All negative CT patients underwent LP. On those CT negative, 1 patient had positive bleed due to a cervical AVM but this patient had neck pain/stiffness with no headache. Excluding the 2 patients with no headache yielded 100% again for all of Sens, Spec, PPV, NPV.
Mark et al, 2013 –
USA Retrospective case-control study with 2 goals looking at CT <6hrs as well as a headache decision rule. Aimed to enrol 70pts but only enrolled 55 cases. Enrollment was based on confirmed SAH, not acute headache. 11 out of 55 patients with a negative CT within 6hrs had a supposed SAH. However, the LP RBC counts and xanthochromia differ in half of the 11 cases. In addition, significant data was missing and sudden onset headache made up only 75% of the cases.
Stewart et al, 2014 –
UK based single centre (teaching hospital) retrospective study looking at accuracy of CT within 12hrs of onset in cohort investigated for SAH. Subset of 65 patients with onset <6hrs looked at. Sens was 100% in this cohort. Authors did not recommend the strategy as cohort small.
Blok et al 2015 –
A multicentre study in non-academic hospitals (i.e. like PRUH). Retrospective review of CT negative patients but also including those CT reports later changed to positive after LP (2nd look and amendment). 760 pts total and 52 had positive LP. One CT amended. Of 52 LP positives, 8 had aneurysms on further scans but rupture deemed unlikely. 43 no aneurysm or scan not done (follow up at least 22months). NPV 99.9% stated.
As you can see the papers have significant differences between them. Most of the papers to tend to agree on the sensitivity of CT undertaken within 6hrs of onset. Only the Perry paper was prospective and one could argue that the whole meta-analysis is carried by this paper with its design and large data set.
The Mark et al study does stand out as having significant false negatives although this paper had issues with study design and interpretation of the gold standard.
The pooled incidence sounds very high but it is worth noting that those early presenters would be expected to have a higher incidence due the severity of their symptoms.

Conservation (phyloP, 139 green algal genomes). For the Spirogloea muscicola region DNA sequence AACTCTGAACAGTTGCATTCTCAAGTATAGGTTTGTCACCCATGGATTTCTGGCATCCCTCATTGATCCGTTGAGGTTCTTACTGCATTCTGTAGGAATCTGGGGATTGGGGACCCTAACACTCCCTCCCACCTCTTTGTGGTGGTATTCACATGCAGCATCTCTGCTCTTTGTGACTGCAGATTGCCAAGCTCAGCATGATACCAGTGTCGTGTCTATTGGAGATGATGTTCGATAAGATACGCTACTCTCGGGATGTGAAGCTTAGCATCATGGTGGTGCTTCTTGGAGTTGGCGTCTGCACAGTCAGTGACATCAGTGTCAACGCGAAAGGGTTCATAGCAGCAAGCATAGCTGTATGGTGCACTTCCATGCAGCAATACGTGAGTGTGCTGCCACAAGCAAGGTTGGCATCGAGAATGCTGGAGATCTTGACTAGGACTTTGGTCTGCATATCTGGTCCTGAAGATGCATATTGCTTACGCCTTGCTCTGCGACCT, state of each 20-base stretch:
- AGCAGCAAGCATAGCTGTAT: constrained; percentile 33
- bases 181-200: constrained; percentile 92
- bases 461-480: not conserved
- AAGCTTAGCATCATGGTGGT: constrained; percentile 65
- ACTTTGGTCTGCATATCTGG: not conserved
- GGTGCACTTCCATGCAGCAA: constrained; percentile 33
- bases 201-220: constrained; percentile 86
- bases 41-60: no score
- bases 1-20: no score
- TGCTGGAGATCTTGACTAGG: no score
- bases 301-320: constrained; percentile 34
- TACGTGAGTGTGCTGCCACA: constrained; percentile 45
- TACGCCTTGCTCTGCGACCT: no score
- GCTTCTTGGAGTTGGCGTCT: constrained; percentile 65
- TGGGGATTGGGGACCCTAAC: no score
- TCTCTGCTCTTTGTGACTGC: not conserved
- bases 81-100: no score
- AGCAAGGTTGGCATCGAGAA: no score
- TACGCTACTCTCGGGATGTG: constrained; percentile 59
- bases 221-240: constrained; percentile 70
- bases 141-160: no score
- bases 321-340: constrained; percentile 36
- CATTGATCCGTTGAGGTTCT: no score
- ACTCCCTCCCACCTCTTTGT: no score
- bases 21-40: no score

So, should we expect better data before we come to a definitive conclusion? A large, multicentre diagnostic study with all patients undergoing the gold standard of LP after negative CT is very unlikely to happen. An LP is painful with significant complications of post LP headache and false positive results leading to downstream testing and even treatment.
This review is probably as good as the evidence base is going to get I feel.
So what would I do now?
I would definitely consider a rule out after negative CT within 6hrs of thunderclap headache onset. The patient would have to be well appearing patient with no neuro signs and with SAH being the only likely diagnosis. Anyone still clutching their head, vomiting, altered GCS etc. I wouldn’t. Discharging the well patient after a clean CT scan seems reasonable and better for the patient and an already stressed emergency bed base. No rule or pathway has a 0% miss rate. However <1 in 1000 is arguably better than other EM testing strategies for high risk presentations such as PE, chest pain etc.
However, for those of you that are juniors the following really needs to be stressed –
- Please do not do this without senior discussion and ideally face to face review.
- This is only for suspected aneurysmal SAH. There are other sinister causes of headache such as venous thrombosis, meningitis etc. If the differential is wider than SAH alone do not use this guidance.
- This is not yet widespread practice and is not endorsed by any local or national guideline or any College/Society. As such this is at the fringes of what is deemed acceptable.
- If you do decide LP is not necessary, make sure you discuss/share the decision with the patient.
So, what to the rest of you think?